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Measuring the Mechanical Properties of Nanocomposites: Potential Complications From the Mullins Effect

Published

Author(s)

Christopher C. White, Donald L. Hunston

Abstract

Quantification of mechanical properties, such as non-linear viscoelastic behavior, for filled elastomers (model nanocomposites) is complicated by the presence of the Mullins effect. This paper examines the potential complications due to the Mullins effect on measuring the mechanical behavior of five model nanocomposite materials. Taken together, these materials encompass the range of chemistries and formulations found in currently available commercial sealants. The Mullins effect was observed for all five materials and was observed in both tensile and compressive experiments. The effect could be removed by preloading the sample to a higher strain than that used in subsequent tests. If a previously tested sample was allowed to rest (remain unloaded) for a sufficiently long period of time, however, the Mullins effect was partially recovered; that is, the modulus measured during the first mechanical loading following the rest period was greater than that obtained on subsequent loadings.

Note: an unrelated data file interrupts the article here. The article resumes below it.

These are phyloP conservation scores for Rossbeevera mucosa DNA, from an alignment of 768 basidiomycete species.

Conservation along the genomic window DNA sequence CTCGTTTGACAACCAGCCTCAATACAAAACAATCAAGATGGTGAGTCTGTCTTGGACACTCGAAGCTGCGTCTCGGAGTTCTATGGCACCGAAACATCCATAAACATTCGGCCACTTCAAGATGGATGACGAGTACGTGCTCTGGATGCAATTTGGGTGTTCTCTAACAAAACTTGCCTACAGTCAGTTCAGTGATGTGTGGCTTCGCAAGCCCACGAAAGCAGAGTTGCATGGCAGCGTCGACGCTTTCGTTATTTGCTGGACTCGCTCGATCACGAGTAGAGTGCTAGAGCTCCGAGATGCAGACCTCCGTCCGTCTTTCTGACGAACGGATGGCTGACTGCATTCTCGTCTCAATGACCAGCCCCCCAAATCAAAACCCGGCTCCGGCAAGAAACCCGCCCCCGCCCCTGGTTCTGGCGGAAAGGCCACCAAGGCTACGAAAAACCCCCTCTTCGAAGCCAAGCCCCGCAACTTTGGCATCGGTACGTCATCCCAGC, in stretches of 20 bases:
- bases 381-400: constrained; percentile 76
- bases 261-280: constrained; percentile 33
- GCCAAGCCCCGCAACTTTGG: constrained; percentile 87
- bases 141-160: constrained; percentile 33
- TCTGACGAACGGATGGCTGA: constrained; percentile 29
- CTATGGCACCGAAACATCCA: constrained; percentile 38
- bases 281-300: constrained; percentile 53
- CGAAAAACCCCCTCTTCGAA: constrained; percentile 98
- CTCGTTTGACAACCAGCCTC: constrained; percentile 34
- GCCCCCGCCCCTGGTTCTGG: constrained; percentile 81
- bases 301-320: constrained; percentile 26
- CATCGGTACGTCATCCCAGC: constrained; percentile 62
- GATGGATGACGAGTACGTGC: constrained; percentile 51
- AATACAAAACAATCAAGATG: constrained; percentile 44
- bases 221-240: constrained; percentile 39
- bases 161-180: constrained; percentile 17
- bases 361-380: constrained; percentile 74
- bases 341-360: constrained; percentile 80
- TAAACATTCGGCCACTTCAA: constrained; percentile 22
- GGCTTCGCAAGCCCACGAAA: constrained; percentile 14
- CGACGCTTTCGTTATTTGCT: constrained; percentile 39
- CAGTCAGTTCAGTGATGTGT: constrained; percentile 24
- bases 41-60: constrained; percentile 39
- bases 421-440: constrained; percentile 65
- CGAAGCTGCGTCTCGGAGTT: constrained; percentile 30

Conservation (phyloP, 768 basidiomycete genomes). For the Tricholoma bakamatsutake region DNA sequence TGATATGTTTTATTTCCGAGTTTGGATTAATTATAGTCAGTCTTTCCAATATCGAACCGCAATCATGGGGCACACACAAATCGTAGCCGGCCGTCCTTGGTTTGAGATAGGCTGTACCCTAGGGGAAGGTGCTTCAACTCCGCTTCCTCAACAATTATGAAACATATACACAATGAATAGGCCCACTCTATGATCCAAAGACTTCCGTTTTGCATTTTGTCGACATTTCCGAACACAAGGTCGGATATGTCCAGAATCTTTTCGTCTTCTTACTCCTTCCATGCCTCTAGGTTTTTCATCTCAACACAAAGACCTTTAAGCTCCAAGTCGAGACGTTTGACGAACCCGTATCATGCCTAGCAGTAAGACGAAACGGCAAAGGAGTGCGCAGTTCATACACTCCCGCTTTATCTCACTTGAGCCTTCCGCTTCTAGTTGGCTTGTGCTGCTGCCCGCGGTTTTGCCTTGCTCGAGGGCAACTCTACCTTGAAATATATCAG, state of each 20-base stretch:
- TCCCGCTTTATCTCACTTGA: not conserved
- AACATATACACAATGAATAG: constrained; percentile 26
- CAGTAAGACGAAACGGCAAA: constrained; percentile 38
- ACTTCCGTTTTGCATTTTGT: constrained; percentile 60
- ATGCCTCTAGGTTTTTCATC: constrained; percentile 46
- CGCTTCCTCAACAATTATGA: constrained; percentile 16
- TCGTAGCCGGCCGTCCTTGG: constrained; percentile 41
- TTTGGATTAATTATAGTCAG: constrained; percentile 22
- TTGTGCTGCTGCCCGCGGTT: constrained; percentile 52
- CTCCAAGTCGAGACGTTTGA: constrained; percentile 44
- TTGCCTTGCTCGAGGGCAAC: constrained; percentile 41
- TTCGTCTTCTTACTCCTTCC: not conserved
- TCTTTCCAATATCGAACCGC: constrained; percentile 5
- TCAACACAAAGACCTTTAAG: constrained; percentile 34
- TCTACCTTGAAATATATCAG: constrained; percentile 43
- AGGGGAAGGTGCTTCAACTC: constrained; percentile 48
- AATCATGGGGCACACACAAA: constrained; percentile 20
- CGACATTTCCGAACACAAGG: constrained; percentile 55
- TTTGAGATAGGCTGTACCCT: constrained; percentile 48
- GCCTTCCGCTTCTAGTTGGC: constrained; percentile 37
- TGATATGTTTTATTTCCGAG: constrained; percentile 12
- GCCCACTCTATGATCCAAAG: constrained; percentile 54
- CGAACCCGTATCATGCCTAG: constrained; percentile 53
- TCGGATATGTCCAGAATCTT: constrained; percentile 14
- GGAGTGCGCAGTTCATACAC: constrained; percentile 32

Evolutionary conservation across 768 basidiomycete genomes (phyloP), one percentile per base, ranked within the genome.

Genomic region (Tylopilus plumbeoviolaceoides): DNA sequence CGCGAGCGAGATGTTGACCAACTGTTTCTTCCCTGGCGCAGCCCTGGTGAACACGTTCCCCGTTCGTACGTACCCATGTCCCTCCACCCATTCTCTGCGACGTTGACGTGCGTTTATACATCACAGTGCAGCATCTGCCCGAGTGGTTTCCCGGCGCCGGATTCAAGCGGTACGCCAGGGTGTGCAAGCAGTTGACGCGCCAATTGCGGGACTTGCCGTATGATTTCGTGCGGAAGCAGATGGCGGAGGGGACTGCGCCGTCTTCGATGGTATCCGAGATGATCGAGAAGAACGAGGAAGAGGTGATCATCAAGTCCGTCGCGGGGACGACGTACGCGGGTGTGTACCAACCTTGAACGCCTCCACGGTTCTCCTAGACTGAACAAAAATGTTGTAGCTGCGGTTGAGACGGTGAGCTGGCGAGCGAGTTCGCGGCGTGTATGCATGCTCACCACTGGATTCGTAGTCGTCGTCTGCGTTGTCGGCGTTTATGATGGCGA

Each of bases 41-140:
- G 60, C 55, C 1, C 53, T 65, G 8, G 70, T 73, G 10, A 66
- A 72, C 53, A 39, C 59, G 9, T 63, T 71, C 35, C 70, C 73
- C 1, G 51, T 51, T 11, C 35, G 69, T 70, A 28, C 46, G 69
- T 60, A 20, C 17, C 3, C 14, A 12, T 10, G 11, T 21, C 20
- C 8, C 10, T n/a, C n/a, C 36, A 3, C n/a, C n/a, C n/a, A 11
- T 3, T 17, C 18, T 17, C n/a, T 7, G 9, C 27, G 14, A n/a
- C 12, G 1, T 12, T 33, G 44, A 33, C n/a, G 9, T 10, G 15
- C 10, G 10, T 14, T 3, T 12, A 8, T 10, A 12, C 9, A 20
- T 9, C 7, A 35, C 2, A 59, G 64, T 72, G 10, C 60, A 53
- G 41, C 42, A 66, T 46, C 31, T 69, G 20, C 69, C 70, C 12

Conference Dates
September 1, 2006
Conference Title
ACS Polymeric Materials: Science and Engineering Preprints

Citation

White, C. and Hunston, D. (2006), Measuring the Mechanical Properties of Nanocomposites: Potential Complications From the Mullins Effect, ACS Polymeric Materials: Science and Engineering Preprints (Accessed June 17, 2024)

Issues

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Created September 20, 2006, Updated February 19, 2017